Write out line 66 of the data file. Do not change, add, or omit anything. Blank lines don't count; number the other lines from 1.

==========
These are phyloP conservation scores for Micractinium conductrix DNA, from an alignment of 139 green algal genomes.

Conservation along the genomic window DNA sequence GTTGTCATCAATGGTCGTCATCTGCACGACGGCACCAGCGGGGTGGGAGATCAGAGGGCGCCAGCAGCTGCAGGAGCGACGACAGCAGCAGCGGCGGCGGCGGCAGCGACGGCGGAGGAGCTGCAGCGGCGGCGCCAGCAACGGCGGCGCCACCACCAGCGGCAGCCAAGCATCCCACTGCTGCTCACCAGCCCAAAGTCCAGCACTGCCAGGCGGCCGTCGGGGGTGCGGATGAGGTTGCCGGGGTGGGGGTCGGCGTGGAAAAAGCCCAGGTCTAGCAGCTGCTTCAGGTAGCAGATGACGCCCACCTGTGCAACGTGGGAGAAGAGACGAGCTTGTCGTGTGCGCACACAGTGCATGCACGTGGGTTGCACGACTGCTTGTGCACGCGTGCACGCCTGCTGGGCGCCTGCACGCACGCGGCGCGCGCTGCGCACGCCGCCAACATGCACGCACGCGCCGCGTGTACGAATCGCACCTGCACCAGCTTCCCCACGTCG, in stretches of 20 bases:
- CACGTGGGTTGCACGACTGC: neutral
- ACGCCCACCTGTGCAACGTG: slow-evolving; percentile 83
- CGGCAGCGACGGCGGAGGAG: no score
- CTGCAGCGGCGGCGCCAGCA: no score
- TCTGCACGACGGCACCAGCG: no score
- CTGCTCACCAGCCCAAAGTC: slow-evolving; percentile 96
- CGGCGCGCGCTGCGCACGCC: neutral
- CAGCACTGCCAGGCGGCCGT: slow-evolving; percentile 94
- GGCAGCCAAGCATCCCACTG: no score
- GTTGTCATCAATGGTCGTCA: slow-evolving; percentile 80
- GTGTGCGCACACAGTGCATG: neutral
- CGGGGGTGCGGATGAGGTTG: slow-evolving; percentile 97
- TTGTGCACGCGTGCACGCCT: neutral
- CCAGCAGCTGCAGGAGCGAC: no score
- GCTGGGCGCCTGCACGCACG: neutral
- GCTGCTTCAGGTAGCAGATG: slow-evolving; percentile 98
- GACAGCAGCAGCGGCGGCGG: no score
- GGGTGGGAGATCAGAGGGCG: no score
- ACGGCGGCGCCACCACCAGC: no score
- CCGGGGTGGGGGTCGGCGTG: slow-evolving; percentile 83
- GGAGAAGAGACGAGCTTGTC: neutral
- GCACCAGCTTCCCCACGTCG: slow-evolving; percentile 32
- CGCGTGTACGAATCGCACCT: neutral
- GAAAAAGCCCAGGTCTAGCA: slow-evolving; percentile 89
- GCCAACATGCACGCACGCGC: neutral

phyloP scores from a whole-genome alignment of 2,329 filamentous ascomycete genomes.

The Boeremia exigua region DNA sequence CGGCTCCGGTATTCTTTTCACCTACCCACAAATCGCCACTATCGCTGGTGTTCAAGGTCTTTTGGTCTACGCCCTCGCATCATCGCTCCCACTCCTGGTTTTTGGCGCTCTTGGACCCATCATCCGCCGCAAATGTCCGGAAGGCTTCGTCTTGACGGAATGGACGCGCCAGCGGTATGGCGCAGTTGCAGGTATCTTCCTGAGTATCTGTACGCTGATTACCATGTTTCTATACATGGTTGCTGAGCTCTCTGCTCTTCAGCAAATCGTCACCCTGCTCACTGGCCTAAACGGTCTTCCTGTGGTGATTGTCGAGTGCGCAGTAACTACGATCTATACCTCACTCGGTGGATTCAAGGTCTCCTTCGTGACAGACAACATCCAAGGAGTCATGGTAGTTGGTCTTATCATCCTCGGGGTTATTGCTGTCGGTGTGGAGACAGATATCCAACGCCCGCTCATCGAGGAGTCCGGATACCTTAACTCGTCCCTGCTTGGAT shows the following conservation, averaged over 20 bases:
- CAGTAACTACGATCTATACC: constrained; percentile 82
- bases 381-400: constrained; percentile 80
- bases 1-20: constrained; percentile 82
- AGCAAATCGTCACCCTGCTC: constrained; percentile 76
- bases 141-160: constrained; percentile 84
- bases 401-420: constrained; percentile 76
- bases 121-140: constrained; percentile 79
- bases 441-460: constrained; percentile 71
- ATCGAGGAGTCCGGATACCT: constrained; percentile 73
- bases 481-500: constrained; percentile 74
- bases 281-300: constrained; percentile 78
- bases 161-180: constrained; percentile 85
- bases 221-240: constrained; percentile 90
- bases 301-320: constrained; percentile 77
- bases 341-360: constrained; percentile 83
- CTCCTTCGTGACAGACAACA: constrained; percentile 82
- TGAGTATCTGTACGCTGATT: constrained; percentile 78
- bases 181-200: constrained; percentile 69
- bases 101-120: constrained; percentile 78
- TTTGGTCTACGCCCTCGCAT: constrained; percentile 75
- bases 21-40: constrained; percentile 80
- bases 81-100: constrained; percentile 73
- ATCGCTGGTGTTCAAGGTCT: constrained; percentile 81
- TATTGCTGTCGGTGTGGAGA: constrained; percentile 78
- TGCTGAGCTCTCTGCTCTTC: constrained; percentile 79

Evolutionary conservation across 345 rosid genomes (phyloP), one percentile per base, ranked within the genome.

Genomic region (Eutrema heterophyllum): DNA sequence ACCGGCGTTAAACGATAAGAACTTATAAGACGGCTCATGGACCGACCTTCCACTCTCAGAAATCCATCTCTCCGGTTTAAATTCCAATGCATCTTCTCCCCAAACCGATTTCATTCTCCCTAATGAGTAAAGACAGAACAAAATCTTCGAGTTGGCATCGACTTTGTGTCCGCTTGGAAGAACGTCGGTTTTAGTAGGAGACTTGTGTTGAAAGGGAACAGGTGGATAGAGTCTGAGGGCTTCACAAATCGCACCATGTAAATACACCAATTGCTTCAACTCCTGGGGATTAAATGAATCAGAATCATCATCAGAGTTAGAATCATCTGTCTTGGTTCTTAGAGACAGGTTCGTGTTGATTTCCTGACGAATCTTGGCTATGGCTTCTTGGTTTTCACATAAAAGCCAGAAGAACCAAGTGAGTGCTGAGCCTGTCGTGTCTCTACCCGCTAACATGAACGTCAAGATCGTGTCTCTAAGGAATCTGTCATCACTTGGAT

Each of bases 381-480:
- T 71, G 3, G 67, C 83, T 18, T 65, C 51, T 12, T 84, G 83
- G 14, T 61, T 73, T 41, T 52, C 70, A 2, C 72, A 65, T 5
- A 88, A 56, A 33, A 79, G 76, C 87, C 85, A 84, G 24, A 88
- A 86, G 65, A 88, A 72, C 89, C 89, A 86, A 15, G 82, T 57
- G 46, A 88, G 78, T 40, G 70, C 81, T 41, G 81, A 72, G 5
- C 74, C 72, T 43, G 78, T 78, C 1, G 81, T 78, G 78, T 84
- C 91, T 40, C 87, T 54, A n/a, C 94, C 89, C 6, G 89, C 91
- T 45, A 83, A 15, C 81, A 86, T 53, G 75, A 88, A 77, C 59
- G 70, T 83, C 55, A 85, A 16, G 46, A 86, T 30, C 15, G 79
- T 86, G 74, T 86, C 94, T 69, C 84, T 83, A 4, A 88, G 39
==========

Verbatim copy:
- G 70, T 83, C 55, A 85, A 16, G 46, A 86, T 30, C 15, G 79